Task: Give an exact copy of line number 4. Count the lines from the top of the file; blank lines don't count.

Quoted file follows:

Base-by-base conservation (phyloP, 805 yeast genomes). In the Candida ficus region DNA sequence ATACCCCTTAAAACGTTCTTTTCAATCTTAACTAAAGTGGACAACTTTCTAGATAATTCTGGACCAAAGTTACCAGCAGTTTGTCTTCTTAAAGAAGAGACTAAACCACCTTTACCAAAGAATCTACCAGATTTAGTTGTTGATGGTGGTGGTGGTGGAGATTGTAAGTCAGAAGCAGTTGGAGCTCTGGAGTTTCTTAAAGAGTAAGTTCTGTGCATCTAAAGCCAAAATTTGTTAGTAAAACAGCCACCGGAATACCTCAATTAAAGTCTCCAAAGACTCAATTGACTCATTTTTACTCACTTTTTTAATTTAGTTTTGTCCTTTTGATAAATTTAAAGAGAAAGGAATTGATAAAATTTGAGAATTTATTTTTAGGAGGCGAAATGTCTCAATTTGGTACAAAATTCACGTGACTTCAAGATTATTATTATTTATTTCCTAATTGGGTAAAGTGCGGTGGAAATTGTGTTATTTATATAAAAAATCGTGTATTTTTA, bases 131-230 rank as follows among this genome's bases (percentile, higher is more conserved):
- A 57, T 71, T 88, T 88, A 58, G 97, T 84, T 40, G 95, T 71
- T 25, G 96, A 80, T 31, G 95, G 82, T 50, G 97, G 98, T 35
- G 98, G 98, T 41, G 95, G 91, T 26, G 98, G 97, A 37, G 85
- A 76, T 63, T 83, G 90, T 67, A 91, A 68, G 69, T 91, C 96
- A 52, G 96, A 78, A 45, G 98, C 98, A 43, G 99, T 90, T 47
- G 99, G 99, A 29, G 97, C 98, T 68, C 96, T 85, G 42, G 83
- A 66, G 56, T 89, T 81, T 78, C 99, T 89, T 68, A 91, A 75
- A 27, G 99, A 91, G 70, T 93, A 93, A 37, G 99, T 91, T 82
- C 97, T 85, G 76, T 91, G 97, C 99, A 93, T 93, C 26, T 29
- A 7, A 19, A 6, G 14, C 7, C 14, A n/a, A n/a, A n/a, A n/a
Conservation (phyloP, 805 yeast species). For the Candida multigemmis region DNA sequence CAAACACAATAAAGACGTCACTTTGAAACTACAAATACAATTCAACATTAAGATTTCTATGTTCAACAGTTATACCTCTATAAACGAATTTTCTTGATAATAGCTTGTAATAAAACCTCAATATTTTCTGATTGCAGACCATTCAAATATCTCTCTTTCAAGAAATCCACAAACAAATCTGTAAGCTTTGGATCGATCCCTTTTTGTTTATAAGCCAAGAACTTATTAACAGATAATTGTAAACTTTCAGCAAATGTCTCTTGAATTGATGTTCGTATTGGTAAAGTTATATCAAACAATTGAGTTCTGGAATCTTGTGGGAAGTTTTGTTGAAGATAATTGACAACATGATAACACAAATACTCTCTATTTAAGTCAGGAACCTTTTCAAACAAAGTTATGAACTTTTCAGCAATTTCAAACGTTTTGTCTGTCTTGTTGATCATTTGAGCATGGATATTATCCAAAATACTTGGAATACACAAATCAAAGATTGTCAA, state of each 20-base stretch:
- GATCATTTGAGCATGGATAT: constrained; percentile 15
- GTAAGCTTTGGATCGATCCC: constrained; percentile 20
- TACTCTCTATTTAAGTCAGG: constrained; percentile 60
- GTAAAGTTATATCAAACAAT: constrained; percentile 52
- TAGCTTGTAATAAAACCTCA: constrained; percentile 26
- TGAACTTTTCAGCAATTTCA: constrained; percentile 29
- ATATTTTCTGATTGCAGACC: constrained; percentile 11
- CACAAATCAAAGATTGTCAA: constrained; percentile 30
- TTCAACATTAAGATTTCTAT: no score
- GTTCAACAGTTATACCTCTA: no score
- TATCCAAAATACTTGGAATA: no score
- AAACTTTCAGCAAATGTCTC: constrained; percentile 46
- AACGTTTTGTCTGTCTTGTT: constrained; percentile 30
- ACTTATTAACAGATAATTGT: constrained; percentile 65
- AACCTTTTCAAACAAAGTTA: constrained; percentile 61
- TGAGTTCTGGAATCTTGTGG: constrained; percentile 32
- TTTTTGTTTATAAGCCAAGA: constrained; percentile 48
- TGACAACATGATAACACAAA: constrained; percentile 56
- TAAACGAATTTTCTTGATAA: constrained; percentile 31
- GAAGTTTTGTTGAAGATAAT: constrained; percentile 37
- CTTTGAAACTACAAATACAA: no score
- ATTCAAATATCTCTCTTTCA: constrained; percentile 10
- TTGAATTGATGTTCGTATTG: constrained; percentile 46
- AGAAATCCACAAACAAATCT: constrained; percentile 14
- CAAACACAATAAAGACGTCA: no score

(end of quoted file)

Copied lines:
- G 98, G 98, T 41, G 95, G 91, T 26, G 98, G 97, A 37, G 85